IN RE: Martha I. HOUSE

Reset A A Font size: Print

Supreme Court, Appellate Division, Third Department, New York.

IN RE: Martha I. HOUSE, Appellant-Respondent, v. NEW YORK STATE OFFICE OF MENTAL HEALTH et al., Respondents-Appellants.

Decided: June 24, 1999

Before:  CARDONA, P.J., MERCURE, PETERS, SPAIN and CARPINELLO, JJ. Nancy E. Hoffman,Civil Service Employees' Association (Pamela Baisley of counsel), Albany, for appellant-respondent. Eliot Spitzer, Attorney-General (Lew Millenbach of counsel), Albany, for respondents-appellants.

Cross appeals from a judgment of the Supreme Court (Connor, J.), entered April 15, 1998 in Albany County, which, inter alia, dismissed petitioner's application, in a proceeding pursuant to CPLR article 78, to review a determination of respondents terminating petitioner from her employment.

From August 1987 to June 1997, petitioner worked in the civil service position of keyboard specialist at respondent Richard H. Hutchings Psychiatric Center in Onondaga County.   She suffered a work-related injury in December 1991, which caused her to be frequently absent from work.   By letter dated April 9, 1997, petitioner was notified that her employment would be terminated effective May 8, 1997, by which time she would have missed the requisite 365 days of work (see, Civil Service Law § 71;  4 NYCRR 5.9[c][1];  see generally, Matter of Gaines v. New York State Div. for Youth, 213 A.D.2d 894, 895, 623 N.Y.S.2d 936, lv. denied 86 N.Y.2d 708, 634 N.Y.S.2d 442, 658 N.E.2d 220).  She was further advised that she could apply for reinstatement if she could demonstrate that she was medically fit.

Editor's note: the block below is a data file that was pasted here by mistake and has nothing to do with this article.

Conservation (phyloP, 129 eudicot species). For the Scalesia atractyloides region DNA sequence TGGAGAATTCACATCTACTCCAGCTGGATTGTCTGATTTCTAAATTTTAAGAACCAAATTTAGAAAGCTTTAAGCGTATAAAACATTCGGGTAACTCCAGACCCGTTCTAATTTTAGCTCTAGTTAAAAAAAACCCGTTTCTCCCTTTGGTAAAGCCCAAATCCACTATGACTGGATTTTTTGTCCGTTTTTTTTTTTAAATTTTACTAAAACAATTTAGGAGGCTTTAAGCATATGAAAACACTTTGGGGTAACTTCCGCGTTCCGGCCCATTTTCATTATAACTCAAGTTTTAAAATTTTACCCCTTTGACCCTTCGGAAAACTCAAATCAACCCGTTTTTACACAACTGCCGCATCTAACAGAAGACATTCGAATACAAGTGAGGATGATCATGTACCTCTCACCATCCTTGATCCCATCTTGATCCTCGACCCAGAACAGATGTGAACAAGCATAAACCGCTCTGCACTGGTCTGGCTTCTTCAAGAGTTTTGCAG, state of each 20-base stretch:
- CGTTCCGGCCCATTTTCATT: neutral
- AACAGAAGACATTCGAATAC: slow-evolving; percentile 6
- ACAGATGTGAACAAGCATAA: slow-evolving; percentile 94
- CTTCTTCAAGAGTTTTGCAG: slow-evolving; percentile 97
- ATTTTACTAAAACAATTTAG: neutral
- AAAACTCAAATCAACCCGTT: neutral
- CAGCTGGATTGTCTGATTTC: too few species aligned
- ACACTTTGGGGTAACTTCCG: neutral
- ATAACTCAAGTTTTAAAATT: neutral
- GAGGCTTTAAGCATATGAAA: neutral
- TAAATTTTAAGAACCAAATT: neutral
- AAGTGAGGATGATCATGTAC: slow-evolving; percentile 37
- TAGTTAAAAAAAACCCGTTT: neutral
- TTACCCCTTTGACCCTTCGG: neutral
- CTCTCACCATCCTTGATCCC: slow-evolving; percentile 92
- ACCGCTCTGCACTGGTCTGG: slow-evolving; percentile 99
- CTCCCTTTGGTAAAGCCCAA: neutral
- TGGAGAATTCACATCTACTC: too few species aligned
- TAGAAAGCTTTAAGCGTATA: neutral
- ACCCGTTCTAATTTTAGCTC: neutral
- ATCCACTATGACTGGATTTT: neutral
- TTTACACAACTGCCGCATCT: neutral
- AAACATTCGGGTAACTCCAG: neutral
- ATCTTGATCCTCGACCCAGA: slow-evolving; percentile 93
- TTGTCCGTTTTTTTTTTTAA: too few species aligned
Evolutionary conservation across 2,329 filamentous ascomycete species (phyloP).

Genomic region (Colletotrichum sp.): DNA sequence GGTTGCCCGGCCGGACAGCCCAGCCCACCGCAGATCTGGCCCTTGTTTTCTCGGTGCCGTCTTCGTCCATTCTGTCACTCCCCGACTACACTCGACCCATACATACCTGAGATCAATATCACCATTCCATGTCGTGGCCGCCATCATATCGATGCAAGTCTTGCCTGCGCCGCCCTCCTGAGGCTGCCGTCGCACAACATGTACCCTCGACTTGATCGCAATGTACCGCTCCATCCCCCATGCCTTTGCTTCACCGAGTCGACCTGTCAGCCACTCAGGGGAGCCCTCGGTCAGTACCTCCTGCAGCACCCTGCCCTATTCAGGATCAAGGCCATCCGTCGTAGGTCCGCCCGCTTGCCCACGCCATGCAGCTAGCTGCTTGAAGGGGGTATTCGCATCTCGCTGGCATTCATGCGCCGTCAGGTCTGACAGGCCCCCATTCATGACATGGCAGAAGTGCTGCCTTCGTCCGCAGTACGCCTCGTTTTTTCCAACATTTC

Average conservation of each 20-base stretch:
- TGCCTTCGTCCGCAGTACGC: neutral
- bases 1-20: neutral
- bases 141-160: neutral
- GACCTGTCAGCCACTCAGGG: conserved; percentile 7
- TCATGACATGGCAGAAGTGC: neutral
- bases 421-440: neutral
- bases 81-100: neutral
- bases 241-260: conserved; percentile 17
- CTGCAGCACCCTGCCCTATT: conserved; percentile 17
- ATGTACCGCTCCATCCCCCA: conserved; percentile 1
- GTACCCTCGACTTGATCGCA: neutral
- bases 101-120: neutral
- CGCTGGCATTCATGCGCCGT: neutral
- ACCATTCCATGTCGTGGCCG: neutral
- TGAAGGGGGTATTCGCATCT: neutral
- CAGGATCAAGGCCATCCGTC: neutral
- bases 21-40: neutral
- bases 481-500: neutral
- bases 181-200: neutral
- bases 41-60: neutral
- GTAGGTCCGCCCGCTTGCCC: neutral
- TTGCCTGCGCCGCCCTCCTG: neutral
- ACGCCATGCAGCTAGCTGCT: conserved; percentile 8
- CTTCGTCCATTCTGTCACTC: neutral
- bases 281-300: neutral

Petitioner submitted a note from her treating physician stating that she was medically fit.   Respondents countered by requiring petitioner to submit to a physical examination performed by a physician employed by the State Employee Health Service.   In his report, the physician stated that petitioner was “too symptomatic to return to work and perform the full duties of her position”.   Petitioner's employment was then terminated.   Petitioner commenced this CPLR article 78 proceeding seeking, inter alia, reinstatement to her job and back pay.   Supreme Court determined that respondents had failed to provide petitioner with proper notice of the procedure for requesting a posttermination hearing, resulting in the denial of her due process right to an administrative appeal (see, 4 NYCRR 5.9[d][4] ).  The court, accordingly, remitted the matter for an administrative hearing on the issue of petitioner's medical condition and her ability to perform her job-related duties at the time of her termination.   Petitioner's demands for reinstatement and back pay were not addressed.   Both sides appeal.

 Petitioner was entitled to a posttermination hearing and until that administrative remedy has been exhausted, a resolution of her other demands would be premature (see, Matter of Gaines v. New York State Div. for Youth, 213 A.D.2d 894, 896-897, 623 N.Y.S.2d 936, lv. denied 86 N.Y.2d 708, 634 N.Y.S.2d 442, 658 N.E.2d 220).   Once it has been determined by the appointing authority's physician that an employee is unfit to serve, he or she cannot be restored to employment until there is a finding that the employee is medically fit to perform the duties of the position (see, id., at 896, 623 N.Y.S.2d 936).   Hence, Supreme Court's judgment remitting the matter for an administrative hearing to develop the record regarding petitioner's medical fitness was appropriate and will not be disturbed.

ORDERED that the judgment is affirmed, without costs.



Copied to clipboard